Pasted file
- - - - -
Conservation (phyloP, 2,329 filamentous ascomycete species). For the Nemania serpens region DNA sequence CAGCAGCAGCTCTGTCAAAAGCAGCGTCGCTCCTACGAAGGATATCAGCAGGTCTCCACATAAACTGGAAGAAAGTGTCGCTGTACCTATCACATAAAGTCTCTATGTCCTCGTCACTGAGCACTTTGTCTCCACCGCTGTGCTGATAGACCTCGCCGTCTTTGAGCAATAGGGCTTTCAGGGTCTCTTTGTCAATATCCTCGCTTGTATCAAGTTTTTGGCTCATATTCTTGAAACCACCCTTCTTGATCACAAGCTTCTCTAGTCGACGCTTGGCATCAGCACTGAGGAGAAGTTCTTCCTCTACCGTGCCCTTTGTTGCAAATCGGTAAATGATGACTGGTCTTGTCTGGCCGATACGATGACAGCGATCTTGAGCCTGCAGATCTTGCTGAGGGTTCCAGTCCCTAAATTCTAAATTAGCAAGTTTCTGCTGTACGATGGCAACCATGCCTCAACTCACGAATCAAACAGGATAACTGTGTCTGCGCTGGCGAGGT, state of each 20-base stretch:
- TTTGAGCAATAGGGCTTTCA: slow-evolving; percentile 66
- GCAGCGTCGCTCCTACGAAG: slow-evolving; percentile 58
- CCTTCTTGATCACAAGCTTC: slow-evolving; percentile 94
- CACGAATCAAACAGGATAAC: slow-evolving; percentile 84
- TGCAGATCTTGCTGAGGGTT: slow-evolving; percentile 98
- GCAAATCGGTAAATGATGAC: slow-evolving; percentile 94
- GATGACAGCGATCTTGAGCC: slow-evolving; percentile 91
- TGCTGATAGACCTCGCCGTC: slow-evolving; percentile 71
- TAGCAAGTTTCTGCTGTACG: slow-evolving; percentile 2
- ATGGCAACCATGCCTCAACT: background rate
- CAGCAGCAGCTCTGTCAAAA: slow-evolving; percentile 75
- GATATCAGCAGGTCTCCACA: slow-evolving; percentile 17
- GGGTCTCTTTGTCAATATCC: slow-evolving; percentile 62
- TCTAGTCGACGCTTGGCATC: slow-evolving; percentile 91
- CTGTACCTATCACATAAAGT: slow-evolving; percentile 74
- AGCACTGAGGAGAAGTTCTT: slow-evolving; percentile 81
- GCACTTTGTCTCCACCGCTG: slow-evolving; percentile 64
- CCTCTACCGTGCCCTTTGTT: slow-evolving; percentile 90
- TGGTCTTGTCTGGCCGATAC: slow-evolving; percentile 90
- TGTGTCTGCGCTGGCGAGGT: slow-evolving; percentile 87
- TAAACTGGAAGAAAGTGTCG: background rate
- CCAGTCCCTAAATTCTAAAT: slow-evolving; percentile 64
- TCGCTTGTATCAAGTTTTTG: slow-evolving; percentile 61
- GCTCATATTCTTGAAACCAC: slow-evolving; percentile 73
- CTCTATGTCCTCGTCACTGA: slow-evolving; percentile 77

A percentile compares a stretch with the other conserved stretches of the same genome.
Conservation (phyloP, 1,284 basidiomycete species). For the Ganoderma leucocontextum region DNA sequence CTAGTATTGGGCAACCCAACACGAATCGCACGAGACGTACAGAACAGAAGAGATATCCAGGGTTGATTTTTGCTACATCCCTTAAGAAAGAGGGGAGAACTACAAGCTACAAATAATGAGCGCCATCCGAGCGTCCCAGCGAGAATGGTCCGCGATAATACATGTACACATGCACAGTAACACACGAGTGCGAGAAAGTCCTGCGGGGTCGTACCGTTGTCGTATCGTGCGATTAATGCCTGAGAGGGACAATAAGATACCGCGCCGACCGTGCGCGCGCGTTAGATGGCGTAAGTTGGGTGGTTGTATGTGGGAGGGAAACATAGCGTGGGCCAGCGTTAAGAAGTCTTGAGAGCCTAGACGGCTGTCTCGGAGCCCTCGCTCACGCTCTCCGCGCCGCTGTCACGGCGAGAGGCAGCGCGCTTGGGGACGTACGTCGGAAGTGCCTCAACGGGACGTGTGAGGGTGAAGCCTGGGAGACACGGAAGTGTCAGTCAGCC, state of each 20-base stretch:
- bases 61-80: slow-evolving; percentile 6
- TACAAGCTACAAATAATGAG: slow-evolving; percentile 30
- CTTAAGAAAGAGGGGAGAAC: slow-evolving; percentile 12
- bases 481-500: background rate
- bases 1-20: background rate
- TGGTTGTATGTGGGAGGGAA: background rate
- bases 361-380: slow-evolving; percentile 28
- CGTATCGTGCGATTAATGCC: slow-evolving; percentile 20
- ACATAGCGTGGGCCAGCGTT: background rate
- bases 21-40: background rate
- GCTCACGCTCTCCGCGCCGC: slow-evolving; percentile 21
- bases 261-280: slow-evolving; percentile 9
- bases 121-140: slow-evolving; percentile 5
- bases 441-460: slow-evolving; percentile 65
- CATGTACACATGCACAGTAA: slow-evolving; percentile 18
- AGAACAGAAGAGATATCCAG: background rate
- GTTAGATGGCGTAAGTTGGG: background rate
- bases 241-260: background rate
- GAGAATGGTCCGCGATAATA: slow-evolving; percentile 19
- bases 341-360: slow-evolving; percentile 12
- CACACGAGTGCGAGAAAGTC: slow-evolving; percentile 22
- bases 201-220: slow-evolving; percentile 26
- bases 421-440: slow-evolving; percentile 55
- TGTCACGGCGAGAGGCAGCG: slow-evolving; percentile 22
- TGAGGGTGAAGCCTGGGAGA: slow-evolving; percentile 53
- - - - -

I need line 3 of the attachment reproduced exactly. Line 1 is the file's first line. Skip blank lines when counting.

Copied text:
- GCAGCGTCGCTCCTACGAAG: slow-evolving; percentile 58